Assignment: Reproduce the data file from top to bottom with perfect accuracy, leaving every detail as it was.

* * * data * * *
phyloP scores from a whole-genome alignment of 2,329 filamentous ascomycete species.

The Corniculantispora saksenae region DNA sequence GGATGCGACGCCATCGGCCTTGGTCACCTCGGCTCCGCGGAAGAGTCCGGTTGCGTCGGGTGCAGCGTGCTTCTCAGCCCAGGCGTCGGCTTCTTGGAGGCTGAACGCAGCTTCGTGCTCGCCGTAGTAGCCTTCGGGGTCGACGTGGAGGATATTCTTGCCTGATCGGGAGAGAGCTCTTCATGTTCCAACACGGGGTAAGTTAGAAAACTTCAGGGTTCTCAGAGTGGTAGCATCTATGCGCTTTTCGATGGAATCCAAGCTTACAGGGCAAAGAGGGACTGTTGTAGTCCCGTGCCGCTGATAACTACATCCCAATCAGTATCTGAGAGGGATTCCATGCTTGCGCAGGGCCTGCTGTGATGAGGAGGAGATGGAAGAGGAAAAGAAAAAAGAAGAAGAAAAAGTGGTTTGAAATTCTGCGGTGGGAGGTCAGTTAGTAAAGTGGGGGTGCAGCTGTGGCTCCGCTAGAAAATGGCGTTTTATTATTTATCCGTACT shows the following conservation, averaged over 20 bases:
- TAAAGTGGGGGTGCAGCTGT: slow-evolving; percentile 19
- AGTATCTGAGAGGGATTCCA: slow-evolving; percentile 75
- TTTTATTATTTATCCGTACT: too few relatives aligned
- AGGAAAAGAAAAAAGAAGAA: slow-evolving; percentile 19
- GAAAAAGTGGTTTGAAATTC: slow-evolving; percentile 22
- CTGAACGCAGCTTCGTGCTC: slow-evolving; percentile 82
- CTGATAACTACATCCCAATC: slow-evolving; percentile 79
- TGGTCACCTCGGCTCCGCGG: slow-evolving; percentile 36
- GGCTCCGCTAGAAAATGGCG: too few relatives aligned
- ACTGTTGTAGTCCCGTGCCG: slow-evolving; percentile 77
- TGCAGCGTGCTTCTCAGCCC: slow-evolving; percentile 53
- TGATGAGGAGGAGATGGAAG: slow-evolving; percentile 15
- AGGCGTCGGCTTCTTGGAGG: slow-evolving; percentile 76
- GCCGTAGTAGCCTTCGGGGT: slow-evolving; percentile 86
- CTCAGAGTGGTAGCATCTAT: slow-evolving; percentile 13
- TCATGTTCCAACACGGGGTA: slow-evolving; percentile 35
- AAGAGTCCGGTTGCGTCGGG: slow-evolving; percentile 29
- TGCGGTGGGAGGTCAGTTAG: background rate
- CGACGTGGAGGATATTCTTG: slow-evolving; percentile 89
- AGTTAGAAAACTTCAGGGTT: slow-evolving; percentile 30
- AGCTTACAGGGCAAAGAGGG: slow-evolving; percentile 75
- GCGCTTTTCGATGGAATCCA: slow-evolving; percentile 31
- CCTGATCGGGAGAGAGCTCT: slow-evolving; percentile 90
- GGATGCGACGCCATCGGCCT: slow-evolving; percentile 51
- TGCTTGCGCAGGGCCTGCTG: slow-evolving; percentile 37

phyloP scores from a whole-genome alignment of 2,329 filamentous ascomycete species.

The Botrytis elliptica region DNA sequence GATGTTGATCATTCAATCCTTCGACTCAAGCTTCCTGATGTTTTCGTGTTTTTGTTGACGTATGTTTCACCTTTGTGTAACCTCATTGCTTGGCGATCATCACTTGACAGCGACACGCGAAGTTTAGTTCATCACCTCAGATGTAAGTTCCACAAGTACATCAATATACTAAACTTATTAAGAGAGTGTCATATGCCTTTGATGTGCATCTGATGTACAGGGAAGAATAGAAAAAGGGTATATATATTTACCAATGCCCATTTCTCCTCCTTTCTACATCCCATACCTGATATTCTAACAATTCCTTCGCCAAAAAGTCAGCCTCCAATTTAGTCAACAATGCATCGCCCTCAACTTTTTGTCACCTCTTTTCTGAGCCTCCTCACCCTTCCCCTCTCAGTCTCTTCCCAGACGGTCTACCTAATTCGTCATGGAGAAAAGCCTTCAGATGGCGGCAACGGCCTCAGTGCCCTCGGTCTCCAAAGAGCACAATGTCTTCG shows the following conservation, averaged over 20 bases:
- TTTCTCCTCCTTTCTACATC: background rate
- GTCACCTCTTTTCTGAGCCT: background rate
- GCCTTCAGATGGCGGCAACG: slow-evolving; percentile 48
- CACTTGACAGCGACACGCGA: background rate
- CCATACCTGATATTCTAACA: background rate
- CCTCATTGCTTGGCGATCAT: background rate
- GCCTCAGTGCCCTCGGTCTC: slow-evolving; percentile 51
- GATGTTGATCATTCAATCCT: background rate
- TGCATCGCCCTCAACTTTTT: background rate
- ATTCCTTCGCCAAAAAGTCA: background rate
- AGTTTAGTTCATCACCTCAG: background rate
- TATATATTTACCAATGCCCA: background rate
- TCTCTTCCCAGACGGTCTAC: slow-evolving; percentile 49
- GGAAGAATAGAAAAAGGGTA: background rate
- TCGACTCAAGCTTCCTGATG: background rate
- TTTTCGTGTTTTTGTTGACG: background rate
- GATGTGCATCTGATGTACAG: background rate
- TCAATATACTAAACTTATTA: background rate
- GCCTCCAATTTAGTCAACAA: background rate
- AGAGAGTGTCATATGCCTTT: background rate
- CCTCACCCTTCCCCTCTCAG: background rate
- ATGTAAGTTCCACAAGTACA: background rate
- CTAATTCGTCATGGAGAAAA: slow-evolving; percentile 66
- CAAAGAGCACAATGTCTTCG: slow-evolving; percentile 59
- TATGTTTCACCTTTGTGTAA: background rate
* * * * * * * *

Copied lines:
phyloP scores from a whole-genome alignment of 2,329 filamentous ascomycete species.

The Corniculantispora saksenae region DNA sequence GGATGCGACGCCATCGGCCTTGGTCACCTCGGCTCCGCGGAAGAGTCCGGTTGCGTCGGGTGCAGCGTGCTTCTCAGCCCAGGCGTCGGCTTCTTGGAGGCTGAACGCAGCTTCGTGCTCGCCGTAGTAGCCTTCGGGGTCGACGTGGAGGATATTCTTGCCTGATCGGGAGAGAGCTCTTCATGTTCCAACACGGGGTAAGTTAGAAAACTTCAGGGTTCTCAGAGTGGTAGCATCTATGCGCTTTTCGATGGAATCCAAGCTTACAGGGCAAAGAGGGACTGTTGTAGTCCCGTGCCGCTGATAACTACATCCCAATCAGTATCTGAGAGGGATTCCATGCTTGCGCAGGGCCTGCTGTGATGAGGAGGAGATGGAAGAGGAAAAGAAAAAAGAAGAAGAAAAAGTGGTTTGAAATTCTGCGGTGGGAGGTCAGTTAGTAAAGTGGGGGTGCAGCTGTGGCTCCGCTAGAAAATGGCGTTTTATTATTTATCCGTACT shows the following conservation, averaged over 20 bases:
- TAAAGTGGGGGTGCAGCTGT: slow-evolving; percentile 19
- AGTATCTGAGAGGGATTCCA: slow-evolving; percentile 75
- TTTTATTATTTATCCGTACT: too few relatives aligned
- AGGAAAAGAAAAAAGAAGAA: slow-evolving; percentile 19
- GAAAAAGTGGTTTGAAATTC: slow-evolving; percentile 22
- CTGAACGCAGCTTCGTGCTC: slow-evolving; percentile 82
- CTGATAACTACATCCCAATC: slow-evolving; percentile 79
- TGGTCACCTCGGCTCCGCGG: slow-evolving; percentile 36
- GGCTCCGCTAGAAAATGGCG: too few relatives aligned
- ACTGTTGTAGTCCCGTGCCG: slow-evolving; percentile 77
- TGCAGCGTGCTTCTCAGCCC: slow-evolving; percentile 53
- TGATGAGGAGGAGATGGAAG: slow-evolving; percentile 15
- AGGCGTCGGCTTCTTGGAGG: slow-evolving; percentile 76
- GCCGTAGTAGCCTTCGGGGT: slow-evolving; percentile 86
- CTCAGAGTGGTAGCATCTAT: slow-evolving; percentile 13
- TCATGTTCCAACACGGGGTA: slow-evolving; percentile 35
- AAGAGTCCGGTTGCGTCGGG: slow-evolving; percentile 29
- TGCGGTGGGAGGTCAGTTAG: background rate
- CGACGTGGAGGATATTCTTG: slow-evolving; percentile 89
- AGTTAGAAAACTTCAGGGTT: slow-evolving; percentile 30
- AGCTTACAGGGCAAAGAGGG: slow-evolving; percentile 75
- GCGCTTTTCGATGGAATCCA: slow-evolving; percentile 31
- CCTGATCGGGAGAGAGCTCT: slow-evolving; percentile 90
- GGATGCGACGCCATCGGCCT: slow-evolving; percentile 51
- TGCTTGCGCAGGGCCTGCTG: slow-evolving; percentile 37

phyloP scores from a whole-genome alignment of 2,329 filamentous ascomycete species.

The Botrytis elliptica region DNA sequence GATGTTGATCATTCAATCCTTCGACTCAAGCTTCCTGATGTTTTCGTGTTTTTGTTGACGTATGTTTCACCTTTGTGTAACCTCATTGCTTGGCGATCATCACTTGACAGCGACACGCGAAGTTTAGTTCATCACCTCAGATGTAAGTTCCACAAGTACATCAATATACTAAACTTATTAAGAGAGTGTCATATGCCTTTGATGTGCATCTGATGTACAGGGAAGAATAGAAAAAGGGTATATATATTTACCAATGCCCATTTCTCCTCCTTTCTACATCCCATACCTGATATTCTAACAATTCCTTCGCCAAAAAGTCAGCCTCCAATTTAGTCAACAATGCATCGCCCTCAACTTTTTGTCACCTCTTTTCTGAGCCTCCTCACCCTTCCCCTCTCAGTCTCTTCCCAGACGGTCTACCTAATTCGTCATGGAGAAAAGCCTTCAGATGGCGGCAACGGCCTCAGTGCCCTCGGTCTCCAAAGAGCACAATGTCTTCG shows the following conservation, averaged over 20 bases:
- TTTCTCCTCCTTTCTACATC: background rate
- GTCACCTCTTTTCTGAGCCT: background rate
- GCCTTCAGATGGCGGCAACG: slow-evolving; percentile 48
- CACTTGACAGCGACACGCGA: background rate
- CCATACCTGATATTCTAACA: background rate
- CCTCATTGCTTGGCGATCAT: background rate
- GCCTCAGTGCCCTCGGTCTC: slow-evolving; percentile 51
- GATGTTGATCATTCAATCCT: background rate
- TGCATCGCCCTCAACTTTTT: background rate
- ATTCCTTCGCCAAAAAGTCA: background rate
- AGTTTAGTTCATCACCTCAG: background rate
- TATATATTTACCAATGCCCA: background rate
- TCTCTTCCCAGACGGTCTAC: slow-evolving; percentile 49
- GGAAGAATAGAAAAAGGGTA: background rate
- TCGACTCAAGCTTCCTGATG: background rate
- TTTTCGTGTTTTTGTTGACG: background rate
- GATGTGCATCTGATGTACAG: background rate
- TCAATATACTAAACTTATTA: background rate
- GCCTCCAATTTAGTCAACAA: background rate
- AGAGAGTGTCATATGCCTTT: background rate
- CCTCACCCTTCCCCTCTCAG: background rate
- ATGTAAGTTCCACAAGTACA: background rate
- CTAATTCGTCATGGAGAAAA: slow-evolving; percentile 66
- CAAAGAGCACAATGTCTTCG: slow-evolving; percentile 59
- TATGTTTCACCTTTGTGTAA: background rate